29 May 2013 12:43

Cardiovascular disease is the leading cause of death in the UK, accounting for a third of all fatalities through illnesses such as stroke and heart disease.

The risk increases with age which is why researchers at Lancaster University have been studying how the cardiovascular system alters as we grow older.

Blood flow and other cardiovascular signals from 200 people of all ages were recorded and analysed using novel methods from physics and mathematics, which revealed the subtle changes which occur with age.

Professor Aneta Stefanovska of the Physics Department said: “The heart does not beat regularly, but varies in a complicated way which is linked to the action of the lungs. The whole cardiovascular system - the heart, lungs, arteries, veins and peripheral system interacts to create a non-linear dynamical system. These oscillations of the cardiovascular system can tell us a lot about the state of a patient's health.”

There are now plans to develop a routine diagnostic tool called an “endotheliometer” which measures activity within the endothelium, a layer of cells that coats the inside of every blood vessel in the body.

Professor Stefanovska said: “Endothelial function declines with age, and diseases such as heart failure and hypertension have associated endothelial dysfunction.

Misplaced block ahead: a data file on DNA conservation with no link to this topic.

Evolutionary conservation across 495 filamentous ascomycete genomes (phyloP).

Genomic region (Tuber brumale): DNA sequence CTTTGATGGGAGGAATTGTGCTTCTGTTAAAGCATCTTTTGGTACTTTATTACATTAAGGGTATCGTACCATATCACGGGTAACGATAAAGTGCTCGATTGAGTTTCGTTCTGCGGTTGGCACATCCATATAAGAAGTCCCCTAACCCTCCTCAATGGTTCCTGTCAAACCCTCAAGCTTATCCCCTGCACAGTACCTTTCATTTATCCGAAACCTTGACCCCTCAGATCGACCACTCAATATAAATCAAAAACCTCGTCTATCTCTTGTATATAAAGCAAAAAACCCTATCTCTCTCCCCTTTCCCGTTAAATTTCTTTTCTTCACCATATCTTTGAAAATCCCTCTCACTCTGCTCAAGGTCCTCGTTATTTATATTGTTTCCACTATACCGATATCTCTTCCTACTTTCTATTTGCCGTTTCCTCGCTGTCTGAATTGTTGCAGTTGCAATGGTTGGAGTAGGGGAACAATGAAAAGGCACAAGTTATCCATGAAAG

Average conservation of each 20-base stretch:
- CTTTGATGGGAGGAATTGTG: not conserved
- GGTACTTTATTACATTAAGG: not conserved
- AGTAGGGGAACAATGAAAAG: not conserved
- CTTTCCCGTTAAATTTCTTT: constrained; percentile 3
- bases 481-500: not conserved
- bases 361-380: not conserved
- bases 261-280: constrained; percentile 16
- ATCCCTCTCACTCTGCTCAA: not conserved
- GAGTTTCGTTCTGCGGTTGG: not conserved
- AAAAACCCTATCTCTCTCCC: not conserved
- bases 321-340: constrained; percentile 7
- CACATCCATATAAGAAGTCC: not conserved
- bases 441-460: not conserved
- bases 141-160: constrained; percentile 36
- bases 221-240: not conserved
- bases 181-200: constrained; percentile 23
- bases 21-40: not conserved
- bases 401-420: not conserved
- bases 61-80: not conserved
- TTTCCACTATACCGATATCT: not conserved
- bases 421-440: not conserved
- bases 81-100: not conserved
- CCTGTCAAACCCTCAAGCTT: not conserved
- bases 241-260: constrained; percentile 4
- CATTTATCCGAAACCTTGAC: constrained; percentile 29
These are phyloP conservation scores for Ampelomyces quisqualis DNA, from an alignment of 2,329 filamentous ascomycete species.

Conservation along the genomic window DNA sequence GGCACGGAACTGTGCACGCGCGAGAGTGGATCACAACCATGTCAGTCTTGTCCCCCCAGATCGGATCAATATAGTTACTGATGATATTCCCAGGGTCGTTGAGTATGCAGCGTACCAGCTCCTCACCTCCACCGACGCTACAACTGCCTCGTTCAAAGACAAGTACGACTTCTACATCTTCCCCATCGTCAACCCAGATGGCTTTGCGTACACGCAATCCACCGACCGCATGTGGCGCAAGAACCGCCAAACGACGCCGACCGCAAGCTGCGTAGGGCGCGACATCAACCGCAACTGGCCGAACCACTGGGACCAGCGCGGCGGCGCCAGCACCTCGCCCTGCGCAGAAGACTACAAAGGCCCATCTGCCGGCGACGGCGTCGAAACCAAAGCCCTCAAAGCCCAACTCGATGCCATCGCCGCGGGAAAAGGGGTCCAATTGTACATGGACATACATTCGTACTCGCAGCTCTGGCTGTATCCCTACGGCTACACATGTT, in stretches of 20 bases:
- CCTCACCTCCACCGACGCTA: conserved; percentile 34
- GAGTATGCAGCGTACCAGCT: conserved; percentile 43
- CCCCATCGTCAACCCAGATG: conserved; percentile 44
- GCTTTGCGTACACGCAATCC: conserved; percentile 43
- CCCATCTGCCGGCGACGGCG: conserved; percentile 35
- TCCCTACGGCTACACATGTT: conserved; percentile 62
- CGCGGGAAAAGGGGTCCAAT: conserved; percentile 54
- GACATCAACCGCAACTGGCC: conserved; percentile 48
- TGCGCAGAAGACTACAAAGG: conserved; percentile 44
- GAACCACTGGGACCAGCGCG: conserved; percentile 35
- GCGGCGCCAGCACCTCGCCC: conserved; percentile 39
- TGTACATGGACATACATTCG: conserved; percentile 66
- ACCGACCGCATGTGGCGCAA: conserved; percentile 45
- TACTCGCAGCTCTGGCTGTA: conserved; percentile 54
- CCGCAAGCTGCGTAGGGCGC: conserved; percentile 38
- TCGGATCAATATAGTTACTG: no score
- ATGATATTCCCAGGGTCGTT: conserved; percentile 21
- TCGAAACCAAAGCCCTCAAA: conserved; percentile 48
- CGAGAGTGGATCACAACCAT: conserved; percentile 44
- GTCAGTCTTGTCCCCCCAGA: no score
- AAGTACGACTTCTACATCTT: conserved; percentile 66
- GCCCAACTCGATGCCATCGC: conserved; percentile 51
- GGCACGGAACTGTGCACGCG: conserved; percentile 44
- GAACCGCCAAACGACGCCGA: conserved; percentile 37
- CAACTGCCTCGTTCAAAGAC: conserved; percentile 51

“We can use it to check that the state of ageing is within healthy limits and can try to prevent possible complications leading to serious impairment and cardiovascular disease.”

The eight-year project has been funded by EPSRC, Wellcome Trust and, most recently, by ESRC under its New Dynamics of Ageing programme. The research has led to several important discoveries about the ageing of the cardiovascular system including:

• the variability of the heart rate decreases with age and the heart becomes less and less able to coordinate its activity with the lungs
• the coordination between muscular movements in the heart and the vessel walls deteriorates with age
• the oscillations associated with endothelial activity contribute relatively less to blood flow regulation in older people.

Professor Stefanovska commented: “These results show that we now have methods in place to evaluate, not only the function of individual organs, but also the interactions that occur between them. These new methods promise to be particularly useful in evaluating the effect of drugs.”

Recent members of the team have included Professor Peter McClintock, Dr Alan Bernjak, Dr Jane Owen-Lynch and Mr Dmytro Iatsenko of Lancaster University together with consultant cardiologist Dr Peter Clarkson from the Royal Lancaster Infirmary.